Model UN 2015: A report from the field

William B. Vogele, PhD, Professor of Political Science (Model UN Club, Faculty Advisor)
   

After months of planning and preparation, the PMC team representing Cape Verde finally arrived at the National Model UN conference in New York on Sunday 29 March. They joined 3,000 other college and university students from around the world - China, Korea, Ecuador, Peru, Germany, Canada, France, Italy, Mexico, Philippines, Great Britain, Denmark (to name a few) as well as the US. Their first “political experience” was bargaining and voting about the agenda - which topic would be the focus of their work for the next three days.

Between Monday and Tuesday night (as in 11 pm Tuesday) they began to work with delegates representing other member states of the United Nations. Their goals were to construct a resolution on the agenda topic that advanced the interests of Cape Verde, as well as expressed the support of a majority of the countries present. They drafted sections of resolutions, negotiated with other countries, made careful and important decisions about who to work with and what to press for.

Tuesday was a pivotal day at the conference. By the end of the evening (after about a 14 hour day) each committee was very close to having a number of draft resolutions. In each of the committees the PMC delegation succeeded in helping to create at least one draft resolution that contained the ideas and actions that were most important to Cape Verde. In all committees the delegates played important roles so that they were “sponsors” of these draft resolutions.

On Wednesday the team wrapped up the substantive work in each committee. By the end of the day each committee considered and voted upon the draft resolutions. In each case, the resolution – that was the result of our delegates’ collaborative work - was approved by the committee.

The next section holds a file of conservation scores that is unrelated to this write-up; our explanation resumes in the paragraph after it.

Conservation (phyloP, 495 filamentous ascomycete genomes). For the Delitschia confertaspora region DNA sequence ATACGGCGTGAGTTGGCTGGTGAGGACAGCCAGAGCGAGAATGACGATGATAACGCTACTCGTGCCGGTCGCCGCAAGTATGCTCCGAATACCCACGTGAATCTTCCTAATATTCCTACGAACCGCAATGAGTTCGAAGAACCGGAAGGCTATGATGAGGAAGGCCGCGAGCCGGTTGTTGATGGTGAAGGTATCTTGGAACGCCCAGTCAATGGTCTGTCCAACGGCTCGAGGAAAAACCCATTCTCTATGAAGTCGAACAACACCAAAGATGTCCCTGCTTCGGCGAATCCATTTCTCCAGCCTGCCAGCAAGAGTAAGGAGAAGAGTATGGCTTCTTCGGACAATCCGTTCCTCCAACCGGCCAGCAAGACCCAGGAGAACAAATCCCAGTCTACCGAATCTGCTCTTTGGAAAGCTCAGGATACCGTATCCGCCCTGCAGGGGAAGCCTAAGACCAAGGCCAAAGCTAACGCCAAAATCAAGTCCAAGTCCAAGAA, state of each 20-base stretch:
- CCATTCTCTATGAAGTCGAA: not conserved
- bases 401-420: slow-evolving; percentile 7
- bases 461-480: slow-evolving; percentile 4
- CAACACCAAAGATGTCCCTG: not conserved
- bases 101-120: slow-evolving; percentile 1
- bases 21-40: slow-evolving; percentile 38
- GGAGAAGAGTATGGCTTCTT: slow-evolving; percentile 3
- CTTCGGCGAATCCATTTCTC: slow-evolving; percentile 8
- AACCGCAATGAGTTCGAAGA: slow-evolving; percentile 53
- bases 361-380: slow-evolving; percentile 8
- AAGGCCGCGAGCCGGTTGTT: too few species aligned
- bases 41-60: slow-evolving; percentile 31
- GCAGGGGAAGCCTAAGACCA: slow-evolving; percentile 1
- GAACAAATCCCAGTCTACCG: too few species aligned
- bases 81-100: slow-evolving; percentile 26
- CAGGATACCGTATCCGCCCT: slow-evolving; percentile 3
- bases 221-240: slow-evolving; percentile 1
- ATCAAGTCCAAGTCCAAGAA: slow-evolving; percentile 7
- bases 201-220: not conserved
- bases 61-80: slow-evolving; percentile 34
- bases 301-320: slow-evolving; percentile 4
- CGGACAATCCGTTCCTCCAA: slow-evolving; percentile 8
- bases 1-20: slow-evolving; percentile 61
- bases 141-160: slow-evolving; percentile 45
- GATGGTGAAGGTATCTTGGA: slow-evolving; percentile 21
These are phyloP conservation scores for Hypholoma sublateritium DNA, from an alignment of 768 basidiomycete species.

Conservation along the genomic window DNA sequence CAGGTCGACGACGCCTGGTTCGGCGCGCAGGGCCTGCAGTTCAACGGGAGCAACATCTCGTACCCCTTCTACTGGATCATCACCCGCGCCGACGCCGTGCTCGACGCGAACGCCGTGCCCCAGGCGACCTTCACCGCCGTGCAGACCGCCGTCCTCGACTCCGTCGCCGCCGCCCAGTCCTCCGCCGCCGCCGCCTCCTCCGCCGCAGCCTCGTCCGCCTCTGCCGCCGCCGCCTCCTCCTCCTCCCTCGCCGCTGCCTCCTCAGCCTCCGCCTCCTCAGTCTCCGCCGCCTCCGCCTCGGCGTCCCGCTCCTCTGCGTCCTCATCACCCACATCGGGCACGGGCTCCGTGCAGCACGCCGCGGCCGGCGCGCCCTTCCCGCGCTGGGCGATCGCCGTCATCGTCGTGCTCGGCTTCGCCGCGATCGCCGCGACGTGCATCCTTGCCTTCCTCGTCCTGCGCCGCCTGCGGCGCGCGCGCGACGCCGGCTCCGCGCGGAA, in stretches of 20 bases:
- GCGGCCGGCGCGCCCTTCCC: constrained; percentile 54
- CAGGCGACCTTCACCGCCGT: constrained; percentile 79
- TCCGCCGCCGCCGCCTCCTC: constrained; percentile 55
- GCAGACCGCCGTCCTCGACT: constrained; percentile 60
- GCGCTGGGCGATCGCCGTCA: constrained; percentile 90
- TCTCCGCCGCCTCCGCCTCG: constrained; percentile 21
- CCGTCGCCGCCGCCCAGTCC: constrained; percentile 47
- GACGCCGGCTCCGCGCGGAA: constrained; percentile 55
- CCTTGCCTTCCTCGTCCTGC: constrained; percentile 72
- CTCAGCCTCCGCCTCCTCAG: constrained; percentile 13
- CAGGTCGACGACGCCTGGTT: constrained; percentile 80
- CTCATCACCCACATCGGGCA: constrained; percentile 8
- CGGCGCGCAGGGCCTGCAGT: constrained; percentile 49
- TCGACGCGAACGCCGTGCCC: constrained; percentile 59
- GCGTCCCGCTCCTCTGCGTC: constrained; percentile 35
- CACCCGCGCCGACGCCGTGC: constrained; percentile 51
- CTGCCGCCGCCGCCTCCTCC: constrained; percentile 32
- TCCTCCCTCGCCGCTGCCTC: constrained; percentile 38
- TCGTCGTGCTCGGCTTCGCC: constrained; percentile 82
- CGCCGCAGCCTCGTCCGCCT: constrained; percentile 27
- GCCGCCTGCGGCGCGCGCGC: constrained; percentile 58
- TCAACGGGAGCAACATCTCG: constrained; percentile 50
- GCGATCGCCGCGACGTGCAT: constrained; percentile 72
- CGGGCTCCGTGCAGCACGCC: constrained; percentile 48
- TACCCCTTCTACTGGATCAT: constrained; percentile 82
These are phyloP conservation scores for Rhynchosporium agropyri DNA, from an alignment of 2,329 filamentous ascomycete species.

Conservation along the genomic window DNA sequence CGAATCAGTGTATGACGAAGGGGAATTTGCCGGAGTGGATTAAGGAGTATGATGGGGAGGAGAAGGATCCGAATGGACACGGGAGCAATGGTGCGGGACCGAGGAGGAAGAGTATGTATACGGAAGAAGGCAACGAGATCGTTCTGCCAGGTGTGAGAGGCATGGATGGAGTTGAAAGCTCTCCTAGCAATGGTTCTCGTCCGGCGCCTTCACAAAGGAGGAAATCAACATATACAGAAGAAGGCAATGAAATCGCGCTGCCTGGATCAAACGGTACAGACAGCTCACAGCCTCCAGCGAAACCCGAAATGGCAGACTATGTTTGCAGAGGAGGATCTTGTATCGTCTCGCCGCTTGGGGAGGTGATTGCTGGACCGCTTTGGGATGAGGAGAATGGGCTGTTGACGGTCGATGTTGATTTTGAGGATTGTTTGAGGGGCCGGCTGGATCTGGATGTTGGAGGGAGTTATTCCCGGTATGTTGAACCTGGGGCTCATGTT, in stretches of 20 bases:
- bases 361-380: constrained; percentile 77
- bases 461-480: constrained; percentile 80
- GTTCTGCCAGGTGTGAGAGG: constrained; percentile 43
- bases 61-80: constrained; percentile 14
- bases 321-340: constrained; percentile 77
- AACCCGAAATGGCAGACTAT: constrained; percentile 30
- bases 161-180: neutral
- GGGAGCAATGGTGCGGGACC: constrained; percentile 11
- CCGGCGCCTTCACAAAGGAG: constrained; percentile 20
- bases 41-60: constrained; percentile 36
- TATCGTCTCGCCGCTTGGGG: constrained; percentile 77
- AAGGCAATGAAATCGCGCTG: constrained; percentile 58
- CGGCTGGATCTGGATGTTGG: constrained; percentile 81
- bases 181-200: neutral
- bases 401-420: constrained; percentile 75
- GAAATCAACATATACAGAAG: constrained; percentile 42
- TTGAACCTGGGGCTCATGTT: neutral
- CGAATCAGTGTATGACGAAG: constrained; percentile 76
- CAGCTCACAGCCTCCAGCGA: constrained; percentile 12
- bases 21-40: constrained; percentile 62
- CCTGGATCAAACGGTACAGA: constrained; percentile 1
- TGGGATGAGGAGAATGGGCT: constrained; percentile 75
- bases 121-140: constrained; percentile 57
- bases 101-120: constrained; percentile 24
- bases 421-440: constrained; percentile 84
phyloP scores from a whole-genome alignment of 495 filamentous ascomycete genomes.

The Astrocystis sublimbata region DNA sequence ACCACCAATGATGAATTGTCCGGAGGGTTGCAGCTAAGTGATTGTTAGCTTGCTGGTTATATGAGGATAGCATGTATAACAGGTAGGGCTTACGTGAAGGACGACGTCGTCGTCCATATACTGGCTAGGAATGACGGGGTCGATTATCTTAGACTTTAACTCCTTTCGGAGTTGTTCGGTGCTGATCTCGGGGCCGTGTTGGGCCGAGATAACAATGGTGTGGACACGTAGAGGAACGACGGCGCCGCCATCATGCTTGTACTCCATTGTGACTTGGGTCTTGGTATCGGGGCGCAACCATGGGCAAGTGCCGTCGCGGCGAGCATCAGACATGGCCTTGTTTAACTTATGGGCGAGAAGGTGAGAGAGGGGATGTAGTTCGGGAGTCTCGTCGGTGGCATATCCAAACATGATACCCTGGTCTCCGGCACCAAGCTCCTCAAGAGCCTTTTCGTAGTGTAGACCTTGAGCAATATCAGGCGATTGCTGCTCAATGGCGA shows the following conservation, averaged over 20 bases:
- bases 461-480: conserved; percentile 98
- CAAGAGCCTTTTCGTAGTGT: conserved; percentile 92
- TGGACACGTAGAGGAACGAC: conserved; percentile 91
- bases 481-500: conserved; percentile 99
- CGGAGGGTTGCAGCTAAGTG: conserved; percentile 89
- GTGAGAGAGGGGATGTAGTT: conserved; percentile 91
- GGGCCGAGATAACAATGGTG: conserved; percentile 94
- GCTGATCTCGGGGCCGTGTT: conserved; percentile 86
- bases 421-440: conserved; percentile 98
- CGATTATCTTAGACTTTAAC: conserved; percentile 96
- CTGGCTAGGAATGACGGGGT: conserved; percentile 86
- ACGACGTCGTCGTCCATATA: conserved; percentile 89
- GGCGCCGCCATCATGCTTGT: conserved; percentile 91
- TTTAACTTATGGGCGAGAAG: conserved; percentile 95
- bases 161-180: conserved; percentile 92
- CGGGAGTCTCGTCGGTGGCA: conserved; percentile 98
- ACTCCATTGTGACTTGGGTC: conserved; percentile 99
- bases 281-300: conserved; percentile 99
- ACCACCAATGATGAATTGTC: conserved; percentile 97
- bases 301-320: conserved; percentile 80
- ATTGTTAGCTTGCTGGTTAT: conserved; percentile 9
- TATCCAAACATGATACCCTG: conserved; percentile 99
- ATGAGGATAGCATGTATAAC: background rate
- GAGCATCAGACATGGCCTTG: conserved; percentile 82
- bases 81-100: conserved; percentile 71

What did we accomplish? The concrete actions that PMC delegates supported were important both for Cape Verde and for the global community. These included:

  • Proposing a stronger framework for collaboration to reduce the spread of biological weapons, especially to non-state (terrorist) groups.
  • Creating programs directed at the advancement of women’s rights to economic participation.
  • Strengthening programs for the cross-national exchange and education of young people to erode the power of racism.
  • Creating new regional mechanisms in Africa to direct investment into local levels and entrepreneurs that will empower people outside of big bureaucracies and corporations.

At the closing ceremonies the students were addressed by Jan Eliasson, Deputy Secretary-General, the second highest officer of the UN (second only to the Secretary General, Ban Kyi Moon). http://en.wikipedia.org/wiki/Jan_Eliasson.

These were actions could have a powerful impact on human development and security. Along the way, the PMC delegation proved their capacity for critical and creative thinking as well as collaboration. They learned many new things – about politics, about global issues, about how to apply what they have learned in the classroom to entirely new situations, and ultimately about themselves and their own abilities as leaders.

 

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